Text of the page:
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Playing the Blame Game with Soda

Let’s establish a few facts that will be the basis of this post:

  1. Disadvantaged populations consume soda more frequently than any other group.
  2. Increased soda consumption is also linked with minority groups, low-income status, and less education.
  3. Soda has a lot of calories and few nutrients.
  4. Consuming excess calories leads to weight gain.

Many people feel that the obesity epidemic is due to negligent behavior on the part of individuals and that any health problems that arise from poor nutrition or excess weight are that person’s problem.  That’s the stigma of obesity and you may be (unintentionally) biased.

Soda contributes empty calories and has contributed to the obesity epidemic.  Even though you may feel that people who drink 2 liters of soda a day are acting irresponsibly, you should consider this statement from David Morse, a multicultural market researcher:

Multicultural marketing is about talking to minorities… representing them, acknowledging them and showing them that you care about their business. Could soft-drink companies and others in the sugar business do a better job of promoting healthy food and beverage consumption, particularly among African Americans and Hispanics? Absolutely. Do they owe these groups an apology? I don’t think so…there are a lot of cultural barriers to getting both these groups to understand the importance of being lean”

Basically, this guy is saying that taking advantage of the disadvantaged and marketing directly to them is good business practice, even though it may be detrimental to their health.

Alice Green, the executive director for the Center for Law and Justice, has called this “environmental racism”.  And frankly, I agree.  To target specific audiences with a product that is known to negatively impact health is taking advantage of those people.  And blatantly disregarding ethical marketing strategies proves these companies are in it for the 1% – they’re concerned about their bottom line, the exec salaries and nothing else.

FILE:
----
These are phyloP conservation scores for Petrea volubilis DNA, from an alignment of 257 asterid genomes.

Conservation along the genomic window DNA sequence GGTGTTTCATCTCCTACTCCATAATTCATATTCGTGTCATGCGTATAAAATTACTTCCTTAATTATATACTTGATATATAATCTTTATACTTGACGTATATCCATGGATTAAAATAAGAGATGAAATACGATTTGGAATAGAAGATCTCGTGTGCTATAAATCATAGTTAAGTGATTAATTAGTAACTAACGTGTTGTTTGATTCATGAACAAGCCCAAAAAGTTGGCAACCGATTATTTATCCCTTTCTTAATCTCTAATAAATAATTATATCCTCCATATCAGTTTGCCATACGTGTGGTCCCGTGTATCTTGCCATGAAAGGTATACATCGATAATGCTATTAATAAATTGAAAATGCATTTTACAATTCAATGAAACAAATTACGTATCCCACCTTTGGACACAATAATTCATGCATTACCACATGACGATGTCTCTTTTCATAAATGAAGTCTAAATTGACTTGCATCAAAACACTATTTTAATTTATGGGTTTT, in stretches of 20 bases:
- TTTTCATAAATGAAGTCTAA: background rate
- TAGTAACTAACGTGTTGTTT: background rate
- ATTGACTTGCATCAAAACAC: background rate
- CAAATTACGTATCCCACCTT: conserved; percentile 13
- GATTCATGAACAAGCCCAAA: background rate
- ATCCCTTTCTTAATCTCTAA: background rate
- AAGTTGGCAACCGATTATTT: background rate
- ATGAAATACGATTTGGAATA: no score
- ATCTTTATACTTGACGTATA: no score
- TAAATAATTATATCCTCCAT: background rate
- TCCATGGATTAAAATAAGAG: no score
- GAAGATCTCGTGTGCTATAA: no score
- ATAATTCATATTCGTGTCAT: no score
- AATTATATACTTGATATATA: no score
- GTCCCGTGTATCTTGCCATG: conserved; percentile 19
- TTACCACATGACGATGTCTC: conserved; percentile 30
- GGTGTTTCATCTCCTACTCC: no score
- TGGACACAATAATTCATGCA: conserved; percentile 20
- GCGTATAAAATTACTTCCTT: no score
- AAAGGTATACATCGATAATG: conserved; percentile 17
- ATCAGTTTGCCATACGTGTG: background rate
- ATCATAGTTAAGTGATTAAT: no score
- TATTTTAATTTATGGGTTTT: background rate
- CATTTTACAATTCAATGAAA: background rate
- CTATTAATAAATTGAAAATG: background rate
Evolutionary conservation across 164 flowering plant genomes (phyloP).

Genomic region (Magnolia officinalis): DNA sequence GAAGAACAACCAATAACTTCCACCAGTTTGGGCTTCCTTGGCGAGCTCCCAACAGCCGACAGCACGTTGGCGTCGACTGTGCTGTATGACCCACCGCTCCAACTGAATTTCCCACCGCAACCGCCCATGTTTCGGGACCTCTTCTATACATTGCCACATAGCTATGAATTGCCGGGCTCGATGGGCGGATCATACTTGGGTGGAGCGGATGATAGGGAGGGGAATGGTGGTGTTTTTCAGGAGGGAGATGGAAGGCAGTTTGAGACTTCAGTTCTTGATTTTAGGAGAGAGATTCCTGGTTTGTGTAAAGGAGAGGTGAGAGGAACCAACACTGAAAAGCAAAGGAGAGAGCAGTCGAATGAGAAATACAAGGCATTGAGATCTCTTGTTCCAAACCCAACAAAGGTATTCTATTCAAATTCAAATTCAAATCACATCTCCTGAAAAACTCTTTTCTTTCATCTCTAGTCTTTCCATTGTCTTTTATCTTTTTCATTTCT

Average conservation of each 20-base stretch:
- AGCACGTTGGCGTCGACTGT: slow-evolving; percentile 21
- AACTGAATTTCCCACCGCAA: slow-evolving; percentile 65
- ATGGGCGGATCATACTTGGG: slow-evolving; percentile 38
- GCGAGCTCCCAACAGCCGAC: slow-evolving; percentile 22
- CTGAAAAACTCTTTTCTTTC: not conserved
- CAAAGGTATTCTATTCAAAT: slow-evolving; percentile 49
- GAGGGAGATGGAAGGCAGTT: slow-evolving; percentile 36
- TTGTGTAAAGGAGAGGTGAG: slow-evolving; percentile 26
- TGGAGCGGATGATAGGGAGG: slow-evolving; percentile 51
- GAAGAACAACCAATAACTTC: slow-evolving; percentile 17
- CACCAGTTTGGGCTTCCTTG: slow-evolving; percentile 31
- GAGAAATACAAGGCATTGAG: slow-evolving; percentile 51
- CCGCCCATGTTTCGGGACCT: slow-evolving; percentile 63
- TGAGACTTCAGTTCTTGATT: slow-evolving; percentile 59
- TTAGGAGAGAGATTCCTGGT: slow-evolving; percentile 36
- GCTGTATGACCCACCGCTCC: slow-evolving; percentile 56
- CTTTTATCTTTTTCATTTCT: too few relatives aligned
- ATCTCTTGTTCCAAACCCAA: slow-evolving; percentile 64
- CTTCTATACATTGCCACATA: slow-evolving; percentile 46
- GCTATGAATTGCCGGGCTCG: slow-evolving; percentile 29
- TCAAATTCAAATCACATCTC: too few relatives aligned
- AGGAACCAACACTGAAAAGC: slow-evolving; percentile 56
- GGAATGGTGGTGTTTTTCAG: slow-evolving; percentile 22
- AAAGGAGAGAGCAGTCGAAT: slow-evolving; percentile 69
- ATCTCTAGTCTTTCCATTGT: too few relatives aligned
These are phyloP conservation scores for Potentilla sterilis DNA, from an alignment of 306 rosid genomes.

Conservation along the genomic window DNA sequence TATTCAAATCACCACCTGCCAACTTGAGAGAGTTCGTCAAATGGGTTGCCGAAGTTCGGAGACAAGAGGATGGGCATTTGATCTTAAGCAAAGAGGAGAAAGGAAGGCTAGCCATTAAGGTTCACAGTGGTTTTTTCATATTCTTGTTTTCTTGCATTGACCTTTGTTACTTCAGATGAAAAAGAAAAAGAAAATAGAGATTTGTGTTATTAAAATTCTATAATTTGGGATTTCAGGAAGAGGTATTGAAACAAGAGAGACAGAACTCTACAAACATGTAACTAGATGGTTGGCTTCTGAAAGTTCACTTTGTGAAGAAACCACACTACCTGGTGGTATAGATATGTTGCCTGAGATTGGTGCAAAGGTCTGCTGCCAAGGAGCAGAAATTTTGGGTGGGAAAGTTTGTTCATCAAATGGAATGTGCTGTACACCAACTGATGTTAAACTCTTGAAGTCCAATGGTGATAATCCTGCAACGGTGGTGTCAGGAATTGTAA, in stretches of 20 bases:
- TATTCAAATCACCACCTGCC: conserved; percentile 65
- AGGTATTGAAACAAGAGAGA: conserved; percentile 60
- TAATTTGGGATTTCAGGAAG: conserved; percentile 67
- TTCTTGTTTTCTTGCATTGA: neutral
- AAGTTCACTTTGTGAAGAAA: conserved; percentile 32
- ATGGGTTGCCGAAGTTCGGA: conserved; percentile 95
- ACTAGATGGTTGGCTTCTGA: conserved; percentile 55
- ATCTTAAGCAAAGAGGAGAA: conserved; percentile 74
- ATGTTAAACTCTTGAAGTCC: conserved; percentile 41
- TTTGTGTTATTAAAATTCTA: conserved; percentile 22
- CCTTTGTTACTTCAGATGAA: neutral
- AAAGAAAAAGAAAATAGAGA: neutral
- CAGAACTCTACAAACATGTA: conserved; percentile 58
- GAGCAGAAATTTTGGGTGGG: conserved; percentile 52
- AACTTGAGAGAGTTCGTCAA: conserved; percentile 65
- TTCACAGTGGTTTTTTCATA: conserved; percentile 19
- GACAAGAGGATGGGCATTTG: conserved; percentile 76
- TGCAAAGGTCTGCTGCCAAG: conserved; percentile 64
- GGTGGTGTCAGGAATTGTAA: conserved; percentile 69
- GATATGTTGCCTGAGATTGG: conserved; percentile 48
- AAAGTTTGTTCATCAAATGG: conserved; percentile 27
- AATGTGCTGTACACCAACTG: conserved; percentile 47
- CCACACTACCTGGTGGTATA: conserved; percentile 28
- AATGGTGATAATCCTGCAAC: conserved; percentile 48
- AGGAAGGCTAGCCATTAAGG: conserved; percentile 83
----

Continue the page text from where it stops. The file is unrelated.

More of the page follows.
Those of us who are more educated or have more resources need to take a stand for what is right for everyone.  Unfortunately, given the mentality of those who purchase healthy, organic foods and beverages (those with more resources) might be too self-involved to do so.  It’s a sad state of affairs when individuals can’t band together for the greater good.  If we won’t take a stand and large corporations won’t back off, maybe Bloomberg is on the right track.  Can you think of another solution?!

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2 Comments to "Playing the Blame Game with Soda"

  1. Claudia says:

    I think Bloomberg is right because politicians and leaders have to think and act accordingly to what is good for the entire society, not one group, society has to been seen as a one. Multicultural projects is foolish when health is concern and everybody (well, I don’t) drinks that crap. Got to get things right for the benefit of everyone, got to see society (bottom to top) as one. McDonalds’ kids meals with toys remains as the most widely adopted crime against childhood health and nobody cares to outlaw it… power of money rules.

    • Kate Gardner says:

      Thanks for your comment! I’m inclined to agree with you. When health is concerned, the government (federal, state or local) needs to act in the best interest of its constituents.

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